Technology in the classroom is at the top of the teaching trends list and so is teaching using iPads. It’s important to take a look at some tactics for educating students when introducing new technology in the classroom.
We are not an iPad-saturated district. In fact, we have intentionally not implemented this model as we feared that iPads would become dust collectors, picture frames or bookends. Assuming teachers will know what to do with them is a completely false assumption.
Our model has been one of control, training, coaching and reflection. Not everyone in our district receives a cart of iPads. Out of approximately 800 teachers, 16 have sets of 30 iPads.
Our teachers voluntarily undergo six intense days of Apple Foundations Training. (Our district has two Apple Certified Trainers, myself and my colleague Ann Feldmann.) These sessions focus on the MacBook’s operating system, iLife, iWork, mobile learning and the SAMR model.
These trained teachers apply to our pilot iPad Academy program. As part of the academy, teachers receive a cart of iPads for a 1:1 environment. Then they learn how to manage the devices, implement the iPads on a daily basis, and begin working with a coach. Applications are reviewed by district coaches and our Director of Technology Greg Boettger (@gkboettger).
Chosen teachers are assigned a coach who works side by side with them throughout the year. I am one of these lucky coaches. Coaching has enabled me to make some discoveries about what happens when iPads are used effectively in the classroom.
After having been through the cycle completely, there are some things I know for sure will occur this school year with our new batch of iPad Academy participants.
What iPads Will Bring to Our Schools
1. The Need for Reflection
Reflection becomes a key piece of this experience. Being able to look back, analyze and rethink how something was done only brings us closer to being effective digital teachers. Some of our tools for reflections are Google+ communities and Hangouts, Twitter, using the #ipadacademy hashtag, teacher blogs, and periodic face-to-face meetings with the entire group. As educators, we understand the importance of reflection.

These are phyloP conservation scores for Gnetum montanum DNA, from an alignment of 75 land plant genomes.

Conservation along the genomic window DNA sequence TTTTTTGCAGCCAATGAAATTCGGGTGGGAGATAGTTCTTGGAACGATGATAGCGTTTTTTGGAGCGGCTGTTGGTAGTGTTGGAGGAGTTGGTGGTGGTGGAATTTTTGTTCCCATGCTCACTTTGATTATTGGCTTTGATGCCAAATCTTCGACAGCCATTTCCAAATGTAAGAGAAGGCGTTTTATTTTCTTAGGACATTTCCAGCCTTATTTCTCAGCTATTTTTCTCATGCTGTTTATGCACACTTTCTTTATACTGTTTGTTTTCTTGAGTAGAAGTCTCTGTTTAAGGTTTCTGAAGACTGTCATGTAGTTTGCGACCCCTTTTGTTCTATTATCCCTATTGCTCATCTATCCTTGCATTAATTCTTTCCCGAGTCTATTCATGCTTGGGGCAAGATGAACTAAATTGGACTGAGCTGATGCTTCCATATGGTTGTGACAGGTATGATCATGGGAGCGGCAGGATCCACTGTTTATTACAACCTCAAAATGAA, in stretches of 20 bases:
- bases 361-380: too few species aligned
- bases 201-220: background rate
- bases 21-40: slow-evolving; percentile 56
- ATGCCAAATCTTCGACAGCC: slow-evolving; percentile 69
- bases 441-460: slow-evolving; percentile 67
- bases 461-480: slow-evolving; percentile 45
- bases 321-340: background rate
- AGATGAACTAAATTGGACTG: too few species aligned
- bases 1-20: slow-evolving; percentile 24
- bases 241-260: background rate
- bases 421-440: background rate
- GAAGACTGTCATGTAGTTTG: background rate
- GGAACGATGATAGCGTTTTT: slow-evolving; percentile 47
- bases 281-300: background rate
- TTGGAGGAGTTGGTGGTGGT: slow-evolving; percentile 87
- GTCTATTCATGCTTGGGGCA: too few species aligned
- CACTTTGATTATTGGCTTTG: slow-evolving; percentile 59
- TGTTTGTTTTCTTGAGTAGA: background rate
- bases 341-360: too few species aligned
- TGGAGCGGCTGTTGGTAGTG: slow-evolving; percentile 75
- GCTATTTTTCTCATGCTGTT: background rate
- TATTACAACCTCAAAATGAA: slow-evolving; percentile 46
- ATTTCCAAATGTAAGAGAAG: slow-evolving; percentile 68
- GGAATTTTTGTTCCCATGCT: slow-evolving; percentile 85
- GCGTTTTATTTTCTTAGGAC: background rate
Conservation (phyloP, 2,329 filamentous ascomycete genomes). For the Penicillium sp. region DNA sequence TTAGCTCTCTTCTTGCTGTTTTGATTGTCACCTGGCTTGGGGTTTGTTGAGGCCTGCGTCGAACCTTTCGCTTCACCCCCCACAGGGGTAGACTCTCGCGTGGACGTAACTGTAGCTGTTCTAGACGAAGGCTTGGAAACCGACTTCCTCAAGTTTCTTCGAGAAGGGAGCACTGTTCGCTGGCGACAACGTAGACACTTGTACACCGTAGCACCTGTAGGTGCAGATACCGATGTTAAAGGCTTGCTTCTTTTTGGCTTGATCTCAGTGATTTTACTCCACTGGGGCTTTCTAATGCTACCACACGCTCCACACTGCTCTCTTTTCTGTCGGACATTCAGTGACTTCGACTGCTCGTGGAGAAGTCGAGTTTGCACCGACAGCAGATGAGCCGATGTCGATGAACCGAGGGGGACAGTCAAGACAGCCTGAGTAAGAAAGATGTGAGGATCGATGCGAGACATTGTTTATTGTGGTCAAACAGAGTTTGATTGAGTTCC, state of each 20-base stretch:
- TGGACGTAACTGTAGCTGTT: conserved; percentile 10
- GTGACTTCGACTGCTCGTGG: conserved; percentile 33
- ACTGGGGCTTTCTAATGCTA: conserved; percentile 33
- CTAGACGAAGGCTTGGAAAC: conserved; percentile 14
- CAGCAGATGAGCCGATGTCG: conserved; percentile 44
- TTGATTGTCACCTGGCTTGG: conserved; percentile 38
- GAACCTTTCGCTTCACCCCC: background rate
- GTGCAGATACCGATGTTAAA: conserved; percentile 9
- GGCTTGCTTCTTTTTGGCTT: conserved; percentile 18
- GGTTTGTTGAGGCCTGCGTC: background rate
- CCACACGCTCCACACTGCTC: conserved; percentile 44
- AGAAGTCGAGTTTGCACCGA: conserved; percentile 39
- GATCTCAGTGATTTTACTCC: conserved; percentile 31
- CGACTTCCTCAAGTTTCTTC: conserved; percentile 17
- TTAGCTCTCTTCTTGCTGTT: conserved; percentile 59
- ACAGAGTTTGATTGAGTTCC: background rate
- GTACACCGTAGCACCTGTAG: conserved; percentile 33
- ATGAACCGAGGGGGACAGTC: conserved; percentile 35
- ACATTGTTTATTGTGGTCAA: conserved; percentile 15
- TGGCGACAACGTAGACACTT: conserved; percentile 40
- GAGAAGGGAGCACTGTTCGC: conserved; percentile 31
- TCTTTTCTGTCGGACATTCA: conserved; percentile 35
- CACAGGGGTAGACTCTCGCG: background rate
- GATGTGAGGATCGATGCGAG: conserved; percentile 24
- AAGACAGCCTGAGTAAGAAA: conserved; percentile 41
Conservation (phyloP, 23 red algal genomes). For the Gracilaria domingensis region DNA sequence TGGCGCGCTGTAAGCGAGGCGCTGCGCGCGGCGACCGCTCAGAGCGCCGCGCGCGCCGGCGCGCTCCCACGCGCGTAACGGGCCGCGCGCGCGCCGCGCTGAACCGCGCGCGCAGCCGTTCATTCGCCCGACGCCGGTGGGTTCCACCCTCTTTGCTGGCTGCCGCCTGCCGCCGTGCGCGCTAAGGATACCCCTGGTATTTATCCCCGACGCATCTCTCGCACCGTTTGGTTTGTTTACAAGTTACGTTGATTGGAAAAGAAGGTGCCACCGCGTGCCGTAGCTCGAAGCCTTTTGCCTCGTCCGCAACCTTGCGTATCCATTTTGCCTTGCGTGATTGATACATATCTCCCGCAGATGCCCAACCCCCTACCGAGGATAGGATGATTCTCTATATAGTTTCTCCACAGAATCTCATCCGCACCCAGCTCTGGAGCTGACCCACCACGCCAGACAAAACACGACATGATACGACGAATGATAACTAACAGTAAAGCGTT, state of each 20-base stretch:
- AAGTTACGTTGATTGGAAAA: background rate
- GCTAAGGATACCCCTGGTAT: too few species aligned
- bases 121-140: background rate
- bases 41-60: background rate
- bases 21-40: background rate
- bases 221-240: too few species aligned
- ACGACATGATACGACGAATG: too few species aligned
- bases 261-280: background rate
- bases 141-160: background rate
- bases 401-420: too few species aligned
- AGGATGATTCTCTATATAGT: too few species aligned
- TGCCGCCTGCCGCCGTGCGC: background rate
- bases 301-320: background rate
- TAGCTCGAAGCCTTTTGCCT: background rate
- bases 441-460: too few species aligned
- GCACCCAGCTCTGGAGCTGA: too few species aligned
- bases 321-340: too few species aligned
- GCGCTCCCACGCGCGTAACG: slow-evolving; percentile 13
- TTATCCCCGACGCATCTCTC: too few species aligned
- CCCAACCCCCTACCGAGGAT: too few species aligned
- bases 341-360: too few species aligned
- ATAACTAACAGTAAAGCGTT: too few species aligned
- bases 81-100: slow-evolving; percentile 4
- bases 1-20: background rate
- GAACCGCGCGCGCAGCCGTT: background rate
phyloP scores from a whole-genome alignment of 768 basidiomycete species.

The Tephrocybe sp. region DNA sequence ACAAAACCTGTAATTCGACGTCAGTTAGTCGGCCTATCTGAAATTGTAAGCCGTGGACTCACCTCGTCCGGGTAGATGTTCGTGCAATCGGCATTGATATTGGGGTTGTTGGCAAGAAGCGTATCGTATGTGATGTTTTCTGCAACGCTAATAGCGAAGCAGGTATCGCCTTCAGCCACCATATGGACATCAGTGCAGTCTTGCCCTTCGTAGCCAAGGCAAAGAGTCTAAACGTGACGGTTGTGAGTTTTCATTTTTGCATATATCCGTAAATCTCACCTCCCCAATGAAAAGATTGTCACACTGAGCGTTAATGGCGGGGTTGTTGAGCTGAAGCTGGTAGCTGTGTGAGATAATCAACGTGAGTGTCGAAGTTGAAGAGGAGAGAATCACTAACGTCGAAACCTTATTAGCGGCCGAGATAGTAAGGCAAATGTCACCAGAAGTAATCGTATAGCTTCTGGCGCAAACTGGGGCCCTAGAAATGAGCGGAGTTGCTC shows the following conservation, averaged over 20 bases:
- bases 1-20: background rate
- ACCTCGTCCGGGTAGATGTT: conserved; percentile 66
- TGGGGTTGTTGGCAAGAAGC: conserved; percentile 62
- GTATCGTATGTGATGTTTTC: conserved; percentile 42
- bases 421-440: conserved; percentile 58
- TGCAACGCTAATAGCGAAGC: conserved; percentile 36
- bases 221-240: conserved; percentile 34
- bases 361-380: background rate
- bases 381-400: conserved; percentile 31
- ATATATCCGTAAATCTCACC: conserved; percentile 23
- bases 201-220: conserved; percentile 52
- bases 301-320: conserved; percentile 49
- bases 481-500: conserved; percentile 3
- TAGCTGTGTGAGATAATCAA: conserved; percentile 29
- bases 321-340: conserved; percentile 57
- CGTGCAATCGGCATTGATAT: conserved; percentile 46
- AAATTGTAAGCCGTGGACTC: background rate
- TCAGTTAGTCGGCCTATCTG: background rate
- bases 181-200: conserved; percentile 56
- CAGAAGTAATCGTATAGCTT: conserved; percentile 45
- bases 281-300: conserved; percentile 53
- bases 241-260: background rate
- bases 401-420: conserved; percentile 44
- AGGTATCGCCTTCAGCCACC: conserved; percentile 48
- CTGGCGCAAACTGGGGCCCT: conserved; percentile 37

However, as the years pass and we master our routines, reflection is often overlooked and underutilized. As a trainer, I get to push teachers to reflect, discuss and rethink their instruction. It is amazing to watch their teaching change as a result of quality reflection time.
2. Pacing Ourselves
Helping our teachers realize that the pace of their instruction must slow down while the iPads are being introduced is critical for a successful iPad rollout. One teacher stated this week, “OK. I know. I tried to do too much.
” After introducing the iPads and also trying to accomplish curriculum goals all in 45 minutes, this teacher recognized that it just isn’t possible! Once the students know how to get around the device and utilize specific apps, then the curriculum pace can increase. But not until then.
3. Dealing with Obstacles
Moments of rethinking how we deliver instruction, assess students and collect their work creep up immediately once iPads are in students’ hands. This creates discomfort for teachers, but they must overcome being their own obstacle for change.
As one teacher asked, “How do I grade their packet of notes for review now that their work will be in Google Drive?” I replied, “Well, how can you arrange it differently so that they apply knowledge instead of just copying it in a packet?” This is some food for thought when teaching using iPads.